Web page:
Testosterone is the primary male sex hormone and an anabolic steroid. In male humans, it is secreted by the testes and it plays a key role in the development of male reproductive tissues, as well as promoting secondary sexual characteristics such as increased muscle and bone mass, and the growth of body hair.
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Testosterone is produced by the gonads (by the Leydig cells in testes in men and by the ovaries in women), although small quantities are also produced by the adrenal glands in both sexes. It is an androgen, meaning that it stimulates the development of male characteristics.
Testosterone is expressed at much higher levels in men than women and it initiates the development of the male internal and external reproductive organs during fetal development and is essential for the production of sperm in adult life. It is important for bone strength and the development of lean muscle mass and for enhancing libido both in men and women.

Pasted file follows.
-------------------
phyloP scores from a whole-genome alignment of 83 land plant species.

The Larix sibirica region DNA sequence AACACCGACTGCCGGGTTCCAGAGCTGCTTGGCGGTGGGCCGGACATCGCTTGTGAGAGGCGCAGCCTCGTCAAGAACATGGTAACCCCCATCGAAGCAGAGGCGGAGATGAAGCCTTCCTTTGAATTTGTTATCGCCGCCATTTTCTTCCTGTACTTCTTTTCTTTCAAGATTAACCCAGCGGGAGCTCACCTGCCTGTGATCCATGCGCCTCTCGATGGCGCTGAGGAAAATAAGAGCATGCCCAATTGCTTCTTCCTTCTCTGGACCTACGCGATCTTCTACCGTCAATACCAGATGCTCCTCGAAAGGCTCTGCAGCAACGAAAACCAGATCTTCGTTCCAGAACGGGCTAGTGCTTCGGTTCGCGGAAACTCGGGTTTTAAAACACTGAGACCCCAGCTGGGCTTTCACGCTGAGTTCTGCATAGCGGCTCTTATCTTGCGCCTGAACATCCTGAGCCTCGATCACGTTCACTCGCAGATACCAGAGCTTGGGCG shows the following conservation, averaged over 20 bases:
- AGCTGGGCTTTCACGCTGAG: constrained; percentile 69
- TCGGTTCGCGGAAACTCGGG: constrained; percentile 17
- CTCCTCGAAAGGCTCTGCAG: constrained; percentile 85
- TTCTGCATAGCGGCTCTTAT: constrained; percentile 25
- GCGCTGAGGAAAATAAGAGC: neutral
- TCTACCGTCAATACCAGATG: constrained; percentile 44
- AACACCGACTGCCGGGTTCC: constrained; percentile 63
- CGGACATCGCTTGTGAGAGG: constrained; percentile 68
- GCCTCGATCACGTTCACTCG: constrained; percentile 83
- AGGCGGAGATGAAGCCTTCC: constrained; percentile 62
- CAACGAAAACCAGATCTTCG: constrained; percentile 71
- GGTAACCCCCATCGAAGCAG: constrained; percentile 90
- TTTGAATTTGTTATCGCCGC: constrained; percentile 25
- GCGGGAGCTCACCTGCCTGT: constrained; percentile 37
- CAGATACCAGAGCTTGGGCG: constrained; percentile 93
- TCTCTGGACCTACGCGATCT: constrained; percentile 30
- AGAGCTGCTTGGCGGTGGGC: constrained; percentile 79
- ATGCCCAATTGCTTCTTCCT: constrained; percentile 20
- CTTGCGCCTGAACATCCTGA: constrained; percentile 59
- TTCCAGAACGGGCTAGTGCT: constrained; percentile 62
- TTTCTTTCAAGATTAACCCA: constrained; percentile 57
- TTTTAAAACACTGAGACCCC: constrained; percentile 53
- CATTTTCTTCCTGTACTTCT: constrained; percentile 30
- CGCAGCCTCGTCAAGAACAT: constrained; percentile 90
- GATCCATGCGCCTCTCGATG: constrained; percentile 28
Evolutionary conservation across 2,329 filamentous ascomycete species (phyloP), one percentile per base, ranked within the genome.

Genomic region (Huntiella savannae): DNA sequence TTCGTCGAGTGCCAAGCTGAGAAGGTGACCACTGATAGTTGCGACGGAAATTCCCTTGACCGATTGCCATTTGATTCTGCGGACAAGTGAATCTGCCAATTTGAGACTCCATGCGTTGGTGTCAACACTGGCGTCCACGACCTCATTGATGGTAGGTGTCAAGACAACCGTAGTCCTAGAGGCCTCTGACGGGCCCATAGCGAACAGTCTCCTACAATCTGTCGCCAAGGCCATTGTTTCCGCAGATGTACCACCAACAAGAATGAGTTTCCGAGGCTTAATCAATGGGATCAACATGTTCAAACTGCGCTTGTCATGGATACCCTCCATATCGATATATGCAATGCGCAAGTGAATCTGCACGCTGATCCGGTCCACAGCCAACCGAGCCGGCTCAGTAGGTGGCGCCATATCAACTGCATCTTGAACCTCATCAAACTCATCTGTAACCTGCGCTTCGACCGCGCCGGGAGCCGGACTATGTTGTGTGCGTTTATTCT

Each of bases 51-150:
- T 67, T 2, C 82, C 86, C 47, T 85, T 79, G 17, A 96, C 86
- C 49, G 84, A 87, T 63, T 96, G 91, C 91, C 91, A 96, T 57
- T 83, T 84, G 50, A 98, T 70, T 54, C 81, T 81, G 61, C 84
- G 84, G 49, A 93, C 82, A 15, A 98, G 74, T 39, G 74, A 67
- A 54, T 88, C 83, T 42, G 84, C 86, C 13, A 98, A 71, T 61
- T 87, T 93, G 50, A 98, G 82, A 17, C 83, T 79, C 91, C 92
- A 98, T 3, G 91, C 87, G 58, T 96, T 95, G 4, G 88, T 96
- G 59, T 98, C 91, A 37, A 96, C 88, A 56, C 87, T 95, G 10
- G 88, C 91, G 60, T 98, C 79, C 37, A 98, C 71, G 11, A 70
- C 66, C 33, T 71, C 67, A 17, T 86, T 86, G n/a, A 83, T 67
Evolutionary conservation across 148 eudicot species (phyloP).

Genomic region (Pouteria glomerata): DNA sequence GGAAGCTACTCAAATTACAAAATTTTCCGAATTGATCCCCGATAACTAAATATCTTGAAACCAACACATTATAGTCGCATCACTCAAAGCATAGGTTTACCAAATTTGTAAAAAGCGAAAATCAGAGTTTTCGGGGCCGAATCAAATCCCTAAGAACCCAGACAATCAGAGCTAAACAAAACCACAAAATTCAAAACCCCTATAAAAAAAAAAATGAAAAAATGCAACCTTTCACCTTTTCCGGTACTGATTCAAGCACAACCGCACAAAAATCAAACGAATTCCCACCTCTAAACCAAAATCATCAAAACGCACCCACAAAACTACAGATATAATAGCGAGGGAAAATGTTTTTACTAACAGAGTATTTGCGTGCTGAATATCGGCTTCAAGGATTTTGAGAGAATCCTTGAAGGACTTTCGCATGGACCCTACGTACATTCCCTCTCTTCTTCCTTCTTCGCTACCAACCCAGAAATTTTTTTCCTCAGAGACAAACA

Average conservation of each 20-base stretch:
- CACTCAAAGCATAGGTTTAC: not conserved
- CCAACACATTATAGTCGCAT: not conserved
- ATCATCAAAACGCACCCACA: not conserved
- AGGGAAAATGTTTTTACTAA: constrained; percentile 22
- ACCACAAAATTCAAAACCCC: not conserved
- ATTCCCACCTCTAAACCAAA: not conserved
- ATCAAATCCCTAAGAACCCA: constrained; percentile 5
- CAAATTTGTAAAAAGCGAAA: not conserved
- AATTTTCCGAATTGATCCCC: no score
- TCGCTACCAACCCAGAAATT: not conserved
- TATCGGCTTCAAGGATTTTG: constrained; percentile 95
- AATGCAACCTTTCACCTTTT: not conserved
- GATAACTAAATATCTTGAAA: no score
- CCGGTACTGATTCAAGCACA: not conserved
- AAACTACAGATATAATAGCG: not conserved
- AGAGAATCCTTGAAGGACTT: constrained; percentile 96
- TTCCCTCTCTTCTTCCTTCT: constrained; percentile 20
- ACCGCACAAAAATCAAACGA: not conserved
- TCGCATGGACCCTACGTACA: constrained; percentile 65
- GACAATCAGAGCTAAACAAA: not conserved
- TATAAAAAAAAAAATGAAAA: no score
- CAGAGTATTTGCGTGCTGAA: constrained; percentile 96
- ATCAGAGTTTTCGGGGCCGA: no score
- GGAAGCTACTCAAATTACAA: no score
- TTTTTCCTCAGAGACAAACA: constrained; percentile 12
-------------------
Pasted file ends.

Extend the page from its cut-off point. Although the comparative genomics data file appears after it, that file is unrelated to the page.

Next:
The regulation of testosterone production is tightly controlled to maintain normal levels in blood. Excess testosterone can lead to precocious puberty in children, and in women, high blood levels of testosterone may be an indicator of polycystic ovary syndrome, androgen resistance, congenital adrenal hyperplasia and ovarian cancer.
In males, a testosterone assay is used to detect hypogonadism, testicular failure, infertility, hypopituitarism and hyperprolactinemia. In females, it can be used to diagnose polycystic ovary syndrome, adrenal hyperplasia, infertility, hirsutism, amenorrhea, obesity and virilization.
Typically, a test for total testosterone is used – this test measures testosterone that is bound to proteins in the blood (e.g., albumin and sex-hormone binding globulin [SHBG]) as well as testosterone that is not bound (free testosterone). About two-thirds of testosterone circulates in the blood bound to SHBG and slightly less than one-third bound to albumin. A small percent (less than 4%) circulates as free testosterone. Free testosterone plus the testosterone bound to albumin is the bioavailable testosterone, which can act on target tissues. In many cases, the total testosterone test provides adequate information. However, in certain cases, for example when the level of SHBG is abnormal, a test for free or bioavailable testosterone may be performed as it may more accurately reflect the presence of a medical condition. Testosterone immunoassays are typically MAb-based competitive ELISAs.
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